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2008-11-25 08:15:00

Researchers now believe the ocean is growing more acidic faster than once thought, thanks to increasing levels of atmospheric carbon dioxide. University of Chicago scientists documented the phenomena in a paper published online in the Proceedings of the National Academy of Sciences. "Of the variables the study examined that are linked to changes in ocean acidity, only atmospheric carbon dioxide exhibited a corresponding steady change," said J. Timothy Wootton, the lead author of the study...

2008-08-27 03:00:48

By Krupa, Sagar Booker, Fitzerald; Bowersox, Van; Lehmann, Chris Topher; Grantz, David ABSTRACT Approximately 80 different crop species are grown in the United States in widely differing geographic areas, climatic and edaphic conditions, and management practices. Although the majority of cultivated acreage in the United States is planted with only about 10 primary crops, uncertainties associated with trace gas emissions arise from: (1) limited data availability, (2) inaccurate estimates...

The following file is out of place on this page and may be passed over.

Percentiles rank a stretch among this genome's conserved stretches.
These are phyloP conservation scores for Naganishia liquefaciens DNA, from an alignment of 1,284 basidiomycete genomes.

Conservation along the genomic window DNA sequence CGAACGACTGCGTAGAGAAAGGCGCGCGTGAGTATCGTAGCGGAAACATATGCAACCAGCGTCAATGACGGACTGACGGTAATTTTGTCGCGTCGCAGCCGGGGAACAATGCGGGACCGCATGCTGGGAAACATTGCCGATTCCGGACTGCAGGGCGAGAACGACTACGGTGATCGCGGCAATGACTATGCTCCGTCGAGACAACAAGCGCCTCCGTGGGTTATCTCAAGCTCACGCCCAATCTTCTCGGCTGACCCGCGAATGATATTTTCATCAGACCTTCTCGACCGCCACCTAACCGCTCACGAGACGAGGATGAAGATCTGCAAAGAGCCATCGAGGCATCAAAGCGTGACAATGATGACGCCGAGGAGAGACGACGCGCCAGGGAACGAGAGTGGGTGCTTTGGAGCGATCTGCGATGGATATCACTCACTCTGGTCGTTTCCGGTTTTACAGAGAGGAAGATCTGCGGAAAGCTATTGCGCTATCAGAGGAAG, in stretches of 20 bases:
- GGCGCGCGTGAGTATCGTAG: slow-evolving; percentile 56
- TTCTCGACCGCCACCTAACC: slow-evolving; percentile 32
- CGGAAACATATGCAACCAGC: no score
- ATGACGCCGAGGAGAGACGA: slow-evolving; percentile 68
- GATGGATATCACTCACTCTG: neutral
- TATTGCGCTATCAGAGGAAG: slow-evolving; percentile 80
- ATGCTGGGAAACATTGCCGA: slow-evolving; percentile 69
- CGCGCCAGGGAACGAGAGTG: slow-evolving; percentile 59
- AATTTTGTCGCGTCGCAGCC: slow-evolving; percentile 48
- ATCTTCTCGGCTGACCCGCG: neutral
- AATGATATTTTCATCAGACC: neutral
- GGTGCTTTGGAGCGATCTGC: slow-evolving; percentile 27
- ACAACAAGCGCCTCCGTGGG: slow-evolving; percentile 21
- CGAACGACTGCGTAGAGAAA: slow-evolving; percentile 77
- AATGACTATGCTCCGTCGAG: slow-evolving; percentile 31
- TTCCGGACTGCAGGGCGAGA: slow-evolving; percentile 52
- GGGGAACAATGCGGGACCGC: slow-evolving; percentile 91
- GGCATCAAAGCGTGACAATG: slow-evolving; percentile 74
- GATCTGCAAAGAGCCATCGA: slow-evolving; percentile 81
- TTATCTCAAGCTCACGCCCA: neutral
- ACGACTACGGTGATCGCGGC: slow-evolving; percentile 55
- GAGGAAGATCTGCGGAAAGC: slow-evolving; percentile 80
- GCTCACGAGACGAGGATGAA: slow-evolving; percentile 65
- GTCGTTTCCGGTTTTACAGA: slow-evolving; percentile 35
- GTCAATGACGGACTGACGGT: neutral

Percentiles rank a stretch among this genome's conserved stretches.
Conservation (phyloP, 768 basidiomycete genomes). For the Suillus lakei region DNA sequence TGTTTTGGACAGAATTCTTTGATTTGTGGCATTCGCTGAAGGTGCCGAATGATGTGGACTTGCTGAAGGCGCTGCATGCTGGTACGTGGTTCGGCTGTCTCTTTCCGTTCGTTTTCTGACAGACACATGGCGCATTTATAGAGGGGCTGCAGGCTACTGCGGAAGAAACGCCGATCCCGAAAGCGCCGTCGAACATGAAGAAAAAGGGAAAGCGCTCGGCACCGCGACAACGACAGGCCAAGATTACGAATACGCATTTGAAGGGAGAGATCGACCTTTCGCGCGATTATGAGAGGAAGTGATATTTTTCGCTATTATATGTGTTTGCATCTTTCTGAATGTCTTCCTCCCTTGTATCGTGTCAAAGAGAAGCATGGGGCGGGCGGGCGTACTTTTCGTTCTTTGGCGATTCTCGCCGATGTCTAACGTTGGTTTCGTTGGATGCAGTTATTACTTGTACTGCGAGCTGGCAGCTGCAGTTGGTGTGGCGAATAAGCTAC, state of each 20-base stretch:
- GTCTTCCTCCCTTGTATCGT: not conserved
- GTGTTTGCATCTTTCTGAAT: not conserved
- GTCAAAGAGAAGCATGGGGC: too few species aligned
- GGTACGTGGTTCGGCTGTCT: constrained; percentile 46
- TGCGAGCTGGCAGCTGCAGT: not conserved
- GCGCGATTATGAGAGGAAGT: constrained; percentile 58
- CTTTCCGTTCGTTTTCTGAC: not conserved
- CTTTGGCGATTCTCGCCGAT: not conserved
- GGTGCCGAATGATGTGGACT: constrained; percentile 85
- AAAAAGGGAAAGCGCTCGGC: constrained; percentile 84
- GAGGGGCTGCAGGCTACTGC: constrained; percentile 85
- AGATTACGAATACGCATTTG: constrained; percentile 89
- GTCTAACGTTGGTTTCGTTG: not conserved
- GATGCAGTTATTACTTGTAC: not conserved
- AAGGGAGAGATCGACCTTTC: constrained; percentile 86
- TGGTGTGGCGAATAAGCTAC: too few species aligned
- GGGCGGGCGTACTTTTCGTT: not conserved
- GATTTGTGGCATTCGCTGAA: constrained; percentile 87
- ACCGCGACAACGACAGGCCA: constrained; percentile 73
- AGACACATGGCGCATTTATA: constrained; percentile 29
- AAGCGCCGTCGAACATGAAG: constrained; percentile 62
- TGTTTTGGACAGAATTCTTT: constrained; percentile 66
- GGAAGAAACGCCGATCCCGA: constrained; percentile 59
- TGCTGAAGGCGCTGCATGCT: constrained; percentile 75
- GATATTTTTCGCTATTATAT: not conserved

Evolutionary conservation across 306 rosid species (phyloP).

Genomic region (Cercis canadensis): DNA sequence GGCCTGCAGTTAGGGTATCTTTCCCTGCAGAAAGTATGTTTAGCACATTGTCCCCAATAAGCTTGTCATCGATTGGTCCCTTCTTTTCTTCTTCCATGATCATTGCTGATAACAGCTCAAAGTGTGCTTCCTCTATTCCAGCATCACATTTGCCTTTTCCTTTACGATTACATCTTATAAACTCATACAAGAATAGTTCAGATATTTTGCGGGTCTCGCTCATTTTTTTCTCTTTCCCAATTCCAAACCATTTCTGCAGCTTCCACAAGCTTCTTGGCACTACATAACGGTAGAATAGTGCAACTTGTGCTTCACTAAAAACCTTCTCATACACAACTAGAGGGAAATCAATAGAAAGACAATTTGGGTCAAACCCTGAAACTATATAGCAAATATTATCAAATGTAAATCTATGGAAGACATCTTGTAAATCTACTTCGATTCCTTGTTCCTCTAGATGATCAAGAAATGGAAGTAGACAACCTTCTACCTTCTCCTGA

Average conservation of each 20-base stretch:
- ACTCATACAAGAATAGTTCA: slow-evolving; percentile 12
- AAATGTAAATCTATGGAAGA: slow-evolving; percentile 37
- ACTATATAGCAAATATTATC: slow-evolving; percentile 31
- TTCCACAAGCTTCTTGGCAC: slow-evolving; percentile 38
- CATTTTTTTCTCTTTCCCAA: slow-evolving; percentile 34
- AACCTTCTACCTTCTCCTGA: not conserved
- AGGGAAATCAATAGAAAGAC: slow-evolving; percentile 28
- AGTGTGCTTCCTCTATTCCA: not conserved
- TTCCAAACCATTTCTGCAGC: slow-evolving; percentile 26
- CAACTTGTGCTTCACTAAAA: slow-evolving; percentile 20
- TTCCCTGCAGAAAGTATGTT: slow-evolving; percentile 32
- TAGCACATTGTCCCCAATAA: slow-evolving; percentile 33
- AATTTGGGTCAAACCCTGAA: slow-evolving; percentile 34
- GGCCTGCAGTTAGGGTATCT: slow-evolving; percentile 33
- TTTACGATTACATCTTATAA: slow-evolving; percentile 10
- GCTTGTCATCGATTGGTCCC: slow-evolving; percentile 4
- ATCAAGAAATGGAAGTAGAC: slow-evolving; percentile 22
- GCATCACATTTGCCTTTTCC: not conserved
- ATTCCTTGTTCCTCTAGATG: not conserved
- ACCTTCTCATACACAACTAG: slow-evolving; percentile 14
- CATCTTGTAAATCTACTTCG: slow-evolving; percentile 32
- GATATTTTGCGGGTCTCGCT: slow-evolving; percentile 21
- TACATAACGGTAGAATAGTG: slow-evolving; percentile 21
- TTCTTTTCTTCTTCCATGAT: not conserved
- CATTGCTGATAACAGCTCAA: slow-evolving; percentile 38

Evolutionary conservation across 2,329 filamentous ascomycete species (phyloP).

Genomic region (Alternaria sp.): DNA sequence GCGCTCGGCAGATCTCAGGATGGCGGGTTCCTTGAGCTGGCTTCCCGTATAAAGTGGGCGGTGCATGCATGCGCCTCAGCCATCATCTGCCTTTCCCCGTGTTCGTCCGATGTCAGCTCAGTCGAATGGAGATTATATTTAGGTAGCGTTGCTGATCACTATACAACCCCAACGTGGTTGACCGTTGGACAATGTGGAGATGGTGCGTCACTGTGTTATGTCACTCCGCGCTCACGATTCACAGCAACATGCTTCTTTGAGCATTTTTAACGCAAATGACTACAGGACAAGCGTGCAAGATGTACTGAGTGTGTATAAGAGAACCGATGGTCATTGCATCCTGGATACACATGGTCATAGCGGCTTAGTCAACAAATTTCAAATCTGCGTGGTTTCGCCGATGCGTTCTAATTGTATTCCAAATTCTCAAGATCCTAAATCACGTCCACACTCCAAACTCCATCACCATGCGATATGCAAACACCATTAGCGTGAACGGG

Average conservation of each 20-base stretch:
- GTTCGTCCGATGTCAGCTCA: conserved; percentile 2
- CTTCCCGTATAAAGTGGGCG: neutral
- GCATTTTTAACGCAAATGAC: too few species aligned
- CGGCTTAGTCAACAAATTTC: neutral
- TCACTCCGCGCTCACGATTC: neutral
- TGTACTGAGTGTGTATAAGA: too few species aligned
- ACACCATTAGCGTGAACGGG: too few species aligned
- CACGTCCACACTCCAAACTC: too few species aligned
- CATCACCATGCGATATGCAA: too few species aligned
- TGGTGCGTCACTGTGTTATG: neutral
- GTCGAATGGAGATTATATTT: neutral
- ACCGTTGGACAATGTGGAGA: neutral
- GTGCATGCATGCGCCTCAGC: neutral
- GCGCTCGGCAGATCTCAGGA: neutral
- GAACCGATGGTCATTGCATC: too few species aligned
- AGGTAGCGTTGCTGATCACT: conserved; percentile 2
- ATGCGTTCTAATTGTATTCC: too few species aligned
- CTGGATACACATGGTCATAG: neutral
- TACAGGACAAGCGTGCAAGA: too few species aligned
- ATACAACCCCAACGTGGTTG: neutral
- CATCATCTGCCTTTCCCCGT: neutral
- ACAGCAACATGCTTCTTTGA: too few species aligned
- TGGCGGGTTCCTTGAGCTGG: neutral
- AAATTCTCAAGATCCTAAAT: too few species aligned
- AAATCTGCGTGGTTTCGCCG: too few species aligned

2008-08-09 03:00:24

By Lapointe, Mathieu MacKenzie, Tyler D B; Morse, David The oceans globally constitute an important sink for carbon dioxide (CO2) due to phytoplankton photosynthesis. However, the marine environment imposes serious restraints to carbon fixation. First, the equilibrium between CO2 and bicarbonate (HCO^sub 3^-) is pH dependent, and, in normal, slightly alkaline seawater, [CO2] is typically low (approximately 10 mM ). Second, the rate of CO2 diffusion in seawater is slow, so, for any cells...

2008-06-24 03:02:21